Globe to Globe: King John in Armenian (Armenia)

Coworker: So what are you seeing tonight?
Me: King John.
Coworker: I’m not familiar with that one, what’s it about?
Me: Well, King John is the one who, you know in the Robin Hood stories? He’s Prince John from those. Er, but that part’s not in the play.
Coworker 2: Oh, I know, he was the one with the Magna Carta.
Me: Yes! That’s the guy! …That’s also not in the play.
Coworker: So what’s it about?
Me: Um.

Photo (c) Simon Annand

I completely buy the dating that puts King John early, in the mid 1590s,  rather than later as some current critics do.

Shakespeare’s dodgy later plays tend to be all style and no substance, all talk and no action. His dodgy early plays tend to be the other way around: so many ideas and so much plot that the play is overcrammed with them.

Neither makes for very coherent plays – which King John isn’t – but it’s incoherent because it tries to do too much.

The Armenian Gabriel Sundukyan National Academic Theatre didn’t do a lot to clear up that incoherence, but it went some very nice places along the way.

Photo (c) Gabriel Sundukyan National Academic Theatre

First, 8/10 for the Globe to Globe Formula For Success: leading with regional music, including vigorous drumming where possible, and with a big dance party near the end of the first act. The music was good all the way through, and very filmic in places. I went to the same performance as Silent London‘s Pam and several set pieces felt like a silent film, particularly Arthur’s last-ditch attempt to escape (Pam clearly has unerring instincts for that sort of thing no matter where it is to be found).

Arthur really fell off a high castle wall, which was great. Shakespeare wrote a virtually unstageable scene in which the child Arthur appears on the walls (the upper level), speaks a few lines, falls off, speaks a couplet, and dies. You can’t use a cushion or dummy, because he speaks both at the upper level and the ground. You can’t push a child actor off the ramparts each time, because their parents complain. Arthur here was a stroppy 19-year-old who built himself a tower and jumped off it, which must be the best way to do it (I am also in favour of eliminating the use of cloying child actors wherever possible).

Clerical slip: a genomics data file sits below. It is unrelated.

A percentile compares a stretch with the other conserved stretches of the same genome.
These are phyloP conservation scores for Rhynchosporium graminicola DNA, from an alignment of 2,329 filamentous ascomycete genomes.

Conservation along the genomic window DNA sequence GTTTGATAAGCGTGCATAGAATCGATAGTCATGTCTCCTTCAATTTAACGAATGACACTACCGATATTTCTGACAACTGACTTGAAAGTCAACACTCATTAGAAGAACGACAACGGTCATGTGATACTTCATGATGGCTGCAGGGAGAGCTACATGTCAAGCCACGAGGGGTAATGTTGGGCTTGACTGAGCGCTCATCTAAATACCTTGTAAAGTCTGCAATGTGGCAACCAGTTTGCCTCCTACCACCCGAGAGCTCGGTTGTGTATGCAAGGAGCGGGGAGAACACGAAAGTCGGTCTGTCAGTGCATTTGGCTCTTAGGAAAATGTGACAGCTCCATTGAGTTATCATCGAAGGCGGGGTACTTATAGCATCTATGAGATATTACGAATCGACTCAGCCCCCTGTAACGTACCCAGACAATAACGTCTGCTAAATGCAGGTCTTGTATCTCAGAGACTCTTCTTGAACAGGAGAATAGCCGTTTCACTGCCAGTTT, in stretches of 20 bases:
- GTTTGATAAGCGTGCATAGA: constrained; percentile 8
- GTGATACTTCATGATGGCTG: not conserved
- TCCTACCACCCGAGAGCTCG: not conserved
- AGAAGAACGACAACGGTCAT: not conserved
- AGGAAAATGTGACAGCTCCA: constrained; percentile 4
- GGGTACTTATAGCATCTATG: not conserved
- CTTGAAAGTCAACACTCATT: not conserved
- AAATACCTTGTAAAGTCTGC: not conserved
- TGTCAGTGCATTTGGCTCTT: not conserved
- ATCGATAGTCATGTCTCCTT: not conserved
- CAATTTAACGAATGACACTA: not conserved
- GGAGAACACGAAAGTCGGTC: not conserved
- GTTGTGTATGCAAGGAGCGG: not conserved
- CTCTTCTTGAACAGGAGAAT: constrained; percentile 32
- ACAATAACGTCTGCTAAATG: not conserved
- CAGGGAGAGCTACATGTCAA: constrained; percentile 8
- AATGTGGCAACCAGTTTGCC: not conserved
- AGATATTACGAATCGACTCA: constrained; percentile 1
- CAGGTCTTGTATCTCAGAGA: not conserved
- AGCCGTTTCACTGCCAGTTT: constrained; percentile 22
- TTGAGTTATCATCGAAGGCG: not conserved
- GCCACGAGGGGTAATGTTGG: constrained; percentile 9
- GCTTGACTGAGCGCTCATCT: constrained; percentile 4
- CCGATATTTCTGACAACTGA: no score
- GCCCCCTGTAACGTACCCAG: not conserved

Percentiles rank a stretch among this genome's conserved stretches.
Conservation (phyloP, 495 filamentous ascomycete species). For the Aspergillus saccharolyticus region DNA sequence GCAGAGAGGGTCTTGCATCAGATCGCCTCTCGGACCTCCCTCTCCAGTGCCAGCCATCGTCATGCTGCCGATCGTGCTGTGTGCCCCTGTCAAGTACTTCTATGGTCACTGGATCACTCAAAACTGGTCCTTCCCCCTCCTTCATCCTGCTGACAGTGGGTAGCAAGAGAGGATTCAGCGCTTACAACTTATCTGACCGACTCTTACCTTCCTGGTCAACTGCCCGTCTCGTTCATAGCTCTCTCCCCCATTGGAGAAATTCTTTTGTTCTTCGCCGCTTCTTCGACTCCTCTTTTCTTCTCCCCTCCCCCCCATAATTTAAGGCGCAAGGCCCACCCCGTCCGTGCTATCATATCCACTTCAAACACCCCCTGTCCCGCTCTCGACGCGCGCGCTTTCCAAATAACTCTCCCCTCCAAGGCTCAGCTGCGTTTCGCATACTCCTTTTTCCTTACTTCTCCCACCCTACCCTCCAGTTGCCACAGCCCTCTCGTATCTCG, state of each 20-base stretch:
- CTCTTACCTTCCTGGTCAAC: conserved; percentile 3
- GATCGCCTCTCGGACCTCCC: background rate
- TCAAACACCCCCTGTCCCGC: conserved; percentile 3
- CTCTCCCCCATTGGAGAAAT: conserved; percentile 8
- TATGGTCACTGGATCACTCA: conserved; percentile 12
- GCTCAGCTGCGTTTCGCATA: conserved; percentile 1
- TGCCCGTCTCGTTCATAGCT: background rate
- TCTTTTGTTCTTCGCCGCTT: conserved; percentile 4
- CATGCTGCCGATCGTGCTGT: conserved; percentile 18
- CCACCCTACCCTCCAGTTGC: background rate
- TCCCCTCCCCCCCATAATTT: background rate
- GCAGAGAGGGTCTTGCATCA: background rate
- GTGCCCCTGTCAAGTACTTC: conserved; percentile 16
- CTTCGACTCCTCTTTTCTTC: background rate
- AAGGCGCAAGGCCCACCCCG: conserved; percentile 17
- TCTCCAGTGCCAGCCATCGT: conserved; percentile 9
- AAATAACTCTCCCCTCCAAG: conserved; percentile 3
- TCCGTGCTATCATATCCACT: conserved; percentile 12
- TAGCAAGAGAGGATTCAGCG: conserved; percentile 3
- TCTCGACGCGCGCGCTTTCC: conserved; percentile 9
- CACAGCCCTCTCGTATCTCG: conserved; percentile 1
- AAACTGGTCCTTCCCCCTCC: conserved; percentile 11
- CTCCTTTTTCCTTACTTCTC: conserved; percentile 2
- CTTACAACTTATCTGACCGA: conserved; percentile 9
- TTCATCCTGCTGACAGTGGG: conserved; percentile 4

In fact, I really love this Globe to Globe trend (by which I mean two so far, including Edward Lancaster in Henry VI Part Three) of making Shakespeare’s traditionally wet, wide-eyed victimised young boys into little shits. Before being captured and offing himself due to poor depth perception, Arthur slouched around the corners of the stage drinking off-license wine from the bottle. And wouldn’t you? I will say that the scene in which Hubert nearly murders him but Arthur successfully begs for his life was actually very good, probably again because a grown-up actor was doing it rather than a wide-eyed 12-year-old.

Photo (c) Gabriel Sundukyan National Academic Theatre

Constance was so good that I forgot she disappears from the play after Arthur is captured, which was a real disappointment. Most of the other English and French characters were perfectly fine, if uninspiring. The Bastard had an interesting Richard III-goes-Terminator thing going on, with medieval shoulder armour attached to the right side of his late-19th-century greatcoat, but he didn’t do very much. King Philip and Dauphin Louis were all solid. Cardinal Pandulph was cheerfully camp, which energised his scenes (they’re a bit boring in the text).

Eleanor was eerie, in a way that didn’t totally work for me. As you can see from the image below, she was costumed almost like a doll, and she moved in a teetering, nearly inhuman half-crawl. It was unsettling but it also made me feel very self-consciously “YOU ARE WATCHING SOMETHING AVANT GARDE”, in a way that for example the weird business with the balloons, the rose petals and the slo-mo running in Henry VI, Part Three didn’t.

After Blanche and Louis’ wedding dance party (MORE DANCE PARTIES), Blanche tried to persuade her new husband not to go to war with the English by having lengthy, loud, mimed sexual intercourse with him at front and centre of the stage. I sort of get what they were doing there – commodification, which the Bastard just had a great speech about – and it was very realistically portrayed. The seven- and 10-year-old kids in the row in front of me seemed particularly intrigued, especially when Blanche stood up, pushed her clothes back into place and was rewarded with a round of applause from the full cast and then the audience.

King John was good, vain and insecure. The English in the surtitles was a bit patchier than in some other performances I’ve been to, but one result of this was the spot-on scene description “John decides to throw a second coronation”. That’s exactly what it was: an awkward party he threw himself in the hope of making himself feel better.

Photo (c) Simon Annand

Guess how that worked out.

I saw Globe to Globe’s King John at Shakespeare’s Globe on May 17, 2012.

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